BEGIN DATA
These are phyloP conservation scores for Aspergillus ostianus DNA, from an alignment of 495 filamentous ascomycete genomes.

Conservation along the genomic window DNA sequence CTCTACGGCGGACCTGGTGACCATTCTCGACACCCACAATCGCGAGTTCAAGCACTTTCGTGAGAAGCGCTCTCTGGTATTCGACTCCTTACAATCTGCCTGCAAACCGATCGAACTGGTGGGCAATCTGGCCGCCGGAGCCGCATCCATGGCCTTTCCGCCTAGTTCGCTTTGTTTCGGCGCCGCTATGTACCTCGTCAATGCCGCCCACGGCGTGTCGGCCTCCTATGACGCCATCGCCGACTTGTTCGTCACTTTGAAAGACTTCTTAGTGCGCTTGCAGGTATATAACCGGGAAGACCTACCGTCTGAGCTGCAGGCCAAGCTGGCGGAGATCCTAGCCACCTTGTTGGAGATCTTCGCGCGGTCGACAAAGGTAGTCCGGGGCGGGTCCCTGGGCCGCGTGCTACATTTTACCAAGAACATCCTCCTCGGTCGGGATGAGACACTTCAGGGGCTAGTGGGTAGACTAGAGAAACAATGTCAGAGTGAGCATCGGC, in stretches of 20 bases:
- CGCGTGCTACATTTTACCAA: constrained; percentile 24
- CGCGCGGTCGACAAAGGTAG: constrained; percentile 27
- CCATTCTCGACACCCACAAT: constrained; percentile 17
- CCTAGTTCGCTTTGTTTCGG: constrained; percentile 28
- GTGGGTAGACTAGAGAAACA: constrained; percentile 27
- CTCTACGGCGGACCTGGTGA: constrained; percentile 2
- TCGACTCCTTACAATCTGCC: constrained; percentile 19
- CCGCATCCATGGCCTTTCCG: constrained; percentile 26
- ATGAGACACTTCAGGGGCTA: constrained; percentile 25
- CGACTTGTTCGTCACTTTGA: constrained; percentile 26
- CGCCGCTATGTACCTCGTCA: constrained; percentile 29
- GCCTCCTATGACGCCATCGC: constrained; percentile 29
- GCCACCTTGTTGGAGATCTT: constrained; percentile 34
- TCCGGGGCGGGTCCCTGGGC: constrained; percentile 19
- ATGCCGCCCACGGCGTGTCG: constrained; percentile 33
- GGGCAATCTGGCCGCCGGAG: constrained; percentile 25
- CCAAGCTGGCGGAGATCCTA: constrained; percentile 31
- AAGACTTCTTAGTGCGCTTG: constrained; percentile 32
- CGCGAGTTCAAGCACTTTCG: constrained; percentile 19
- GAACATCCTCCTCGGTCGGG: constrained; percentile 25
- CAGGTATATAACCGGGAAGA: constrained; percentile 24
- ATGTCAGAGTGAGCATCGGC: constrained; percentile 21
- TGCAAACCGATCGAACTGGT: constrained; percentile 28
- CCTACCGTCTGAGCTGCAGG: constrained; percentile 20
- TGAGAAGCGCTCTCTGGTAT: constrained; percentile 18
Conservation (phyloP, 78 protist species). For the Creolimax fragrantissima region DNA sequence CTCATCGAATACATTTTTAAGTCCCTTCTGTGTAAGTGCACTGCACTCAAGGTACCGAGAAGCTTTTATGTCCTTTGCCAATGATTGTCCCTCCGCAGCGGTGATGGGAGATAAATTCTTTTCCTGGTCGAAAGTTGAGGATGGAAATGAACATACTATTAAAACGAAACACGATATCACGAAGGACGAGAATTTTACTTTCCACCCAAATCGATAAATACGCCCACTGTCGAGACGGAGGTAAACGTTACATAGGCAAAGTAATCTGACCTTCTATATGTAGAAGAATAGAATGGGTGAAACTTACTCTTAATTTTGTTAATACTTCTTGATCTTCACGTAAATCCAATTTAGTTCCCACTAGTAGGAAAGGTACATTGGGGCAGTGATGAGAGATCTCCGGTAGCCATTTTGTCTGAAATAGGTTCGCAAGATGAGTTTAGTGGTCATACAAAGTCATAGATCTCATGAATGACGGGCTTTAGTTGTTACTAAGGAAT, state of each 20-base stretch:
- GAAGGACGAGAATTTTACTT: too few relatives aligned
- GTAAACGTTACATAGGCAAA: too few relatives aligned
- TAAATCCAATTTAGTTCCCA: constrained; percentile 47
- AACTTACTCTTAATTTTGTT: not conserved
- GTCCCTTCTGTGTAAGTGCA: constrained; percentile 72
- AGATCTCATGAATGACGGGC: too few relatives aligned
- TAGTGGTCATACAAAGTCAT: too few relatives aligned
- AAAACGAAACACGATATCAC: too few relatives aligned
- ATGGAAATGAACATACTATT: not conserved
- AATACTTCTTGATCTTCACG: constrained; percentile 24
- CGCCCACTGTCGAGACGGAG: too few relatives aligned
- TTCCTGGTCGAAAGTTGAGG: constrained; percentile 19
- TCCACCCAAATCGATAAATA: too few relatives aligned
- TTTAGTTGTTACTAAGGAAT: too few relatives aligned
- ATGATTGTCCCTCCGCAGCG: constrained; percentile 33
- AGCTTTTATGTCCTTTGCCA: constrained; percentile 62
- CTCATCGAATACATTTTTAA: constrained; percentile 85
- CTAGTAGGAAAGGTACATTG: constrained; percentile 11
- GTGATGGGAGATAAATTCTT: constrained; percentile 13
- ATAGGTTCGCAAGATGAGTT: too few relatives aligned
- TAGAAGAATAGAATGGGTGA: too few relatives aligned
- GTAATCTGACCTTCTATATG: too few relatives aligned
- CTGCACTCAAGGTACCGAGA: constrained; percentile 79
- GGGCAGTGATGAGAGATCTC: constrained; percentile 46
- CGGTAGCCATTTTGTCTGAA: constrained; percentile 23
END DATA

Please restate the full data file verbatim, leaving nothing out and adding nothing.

These are phyloP conservation scores for Aspergillus ostianus DNA, from an alignment of 495 filamentous ascomycete genomes.

Conservation along the genomic window DNA sequence CTCTACGGCGGACCTGGTGACCATTCTCGACACCCACAATCGCGAGTTCAAGCACTTTCGTGAGAAGCGCTCTCTGGTATTCGACTCCTTACAATCTGCCTGCAAACCGATCGAACTGGTGGGCAATCTGGCCGCCGGAGCCGCATCCATGGCCTTTCCGCCTAGTTCGCTTTGTTTCGGCGCCGCTATGTACCTCGTCAATGCCGCCCACGGCGTGTCGGCCTCCTATGACGCCATCGCCGACTTGTTCGTCACTTTGAAAGACTTCTTAGTGCGCTTGCAGGTATATAACCGGGAAGACCTACCGTCTGAGCTGCAGGCCAAGCTGGCGGAGATCCTAGCCACCTTGTTGGAGATCTTCGCGCGGTCGACAAAGGTAGTCCGGGGCGGGTCCCTGGGCCGCGTGCTACATTTTACCAAGAACATCCTCCTCGGTCGGGATGAGACACTTCAGGGGCTAGTGGGTAGACTAGAGAAACAATGTCAGAGTGAGCATCGGC, in stretches of 20 bases:
- CGCGTGCTACATTTTACCAA: constrained; percentile 24
- CGCGCGGTCGACAAAGGTAG: constrained; percentile 27
- CCATTCTCGACACCCACAAT: constrained; percentile 17
- CCTAGTTCGCTTTGTTTCGG: constrained; percentile 28
- GTGGGTAGACTAGAGAAACA: constrained; percentile 27
- CTCTACGGCGGACCTGGTGA: constrained; percentile 2
- TCGACTCCTTACAATCTGCC: constrained; percentile 19
- CCGCATCCATGGCCTTTCCG: constrained; percentile 26
- ATGAGACACTTCAGGGGCTA: constrained; percentile 25
- CGACTTGTTCGTCACTTTGA: constrained; percentile 26
- CGCCGCTATGTACCTCGTCA: constrained; percentile 29
- GCCTCCTATGACGCCATCGC: constrained; percentile 29
- GCCACCTTGTTGGAGATCTT: constrained; percentile 34
- TCCGGGGCGGGTCCCTGGGC: constrained; percentile 19
- ATGCCGCCCACGGCGTGTCG: constrained; percentile 33
- GGGCAATCTGGCCGCCGGAG: constrained; percentile 25
- CCAAGCTGGCGGAGATCCTA: constrained; percentile 31
- AAGACTTCTTAGTGCGCTTG: constrained; percentile 32
- CGCGAGTTCAAGCACTTTCG: constrained; percentile 19
- GAACATCCTCCTCGGTCGGG: constrained; percentile 25
- CAGGTATATAACCGGGAAGA: constrained; percentile 24
- ATGTCAGAGTGAGCATCGGC: constrained; percentile 21
- TGCAAACCGATCGAACTGGT: constrained; percentile 28
- CCTACCGTCTGAGCTGCAGG: constrained; percentile 20
- TGAGAAGCGCTCTCTGGTAT: constrained; percentile 18
Conservation (phyloP, 78 protist species). For the Creolimax fragrantissima region DNA sequence CTCATCGAATACATTTTTAAGTCCCTTCTGTGTAAGTGCACTGCACTCAAGGTACCGAGAAGCTTTTATGTCCTTTGCCAATGATTGTCCCTCCGCAGCGGTGATGGGAGATAAATTCTTTTCCTGGTCGAAAGTTGAGGATGGAAATGAACATACTATTAAAACGAAACACGATATCACGAAGGACGAGAATTTTACTTTCCACCCAAATCGATAAATACGCCCACTGTCGAGACGGAGGTAAACGTTACATAGGCAAAGTAATCTGACCTTCTATATGTAGAAGAATAGAATGGGTGAAACTTACTCTTAATTTTGTTAATACTTCTTGATCTTCACGTAAATCCAATTTAGTTCCCACTAGTAGGAAAGGTACATTGGGGCAGTGATGAGAGATCTCCGGTAGCCATTTTGTCTGAAATAGGTTCGCAAGATGAGTTTAGTGGTCATACAAAGTCATAGATCTCATGAATGACGGGCTTTAGTTGTTACTAAGGAAT, state of each 20-base stretch:
- GAAGGACGAGAATTTTACTT: too few relatives aligned
- GTAAACGTTACATAGGCAAA: too few relatives aligned
- TAAATCCAATTTAGTTCCCA: constrained; percentile 47
- AACTTACTCTTAATTTTGTT: not conserved
- GTCCCTTCTGTGTAAGTGCA: constrained; percentile 72
- AGATCTCATGAATGACGGGC: too few relatives aligned
- TAGTGGTCATACAAAGTCAT: too few relatives aligned
- AAAACGAAACACGATATCAC: too few relatives aligned
- ATGGAAATGAACATACTATT: not conserved
- AATACTTCTTGATCTTCACG: constrained; percentile 24
- CGCCCACTGTCGAGACGGAG: too few relatives aligned
- TTCCTGGTCGAAAGTTGAGG: constrained; percentile 19
- TCCACCCAAATCGATAAATA: too few relatives aligned
- TTTAGTTGTTACTAAGGAAT: too few relatives aligned
- ATGATTGTCCCTCCGCAGCG: constrained; percentile 33
- AGCTTTTATGTCCTTTGCCA: constrained; percentile 62
- CTCATCGAATACATTTTTAA: constrained; percentile 85
- CTAGTAGGAAAGGTACATTG: constrained; percentile 11
- GTGATGGGAGATAAATTCTT: constrained; percentile 13
- ATAGGTTCGCAAGATGAGTT: too few relatives aligned
- TAGAAGAATAGAATGGGTGA: too few relatives aligned
- GTAATCTGACCTTCTATATG: too few relatives aligned
- CTGCACTCAAGGTACCGAGA: constrained; percentile 79
- GGGCAGTGATGAGAGATCTC: constrained; percentile 46
- CGGTAGCCATTTTGTCTGAA: constrained; percentile 23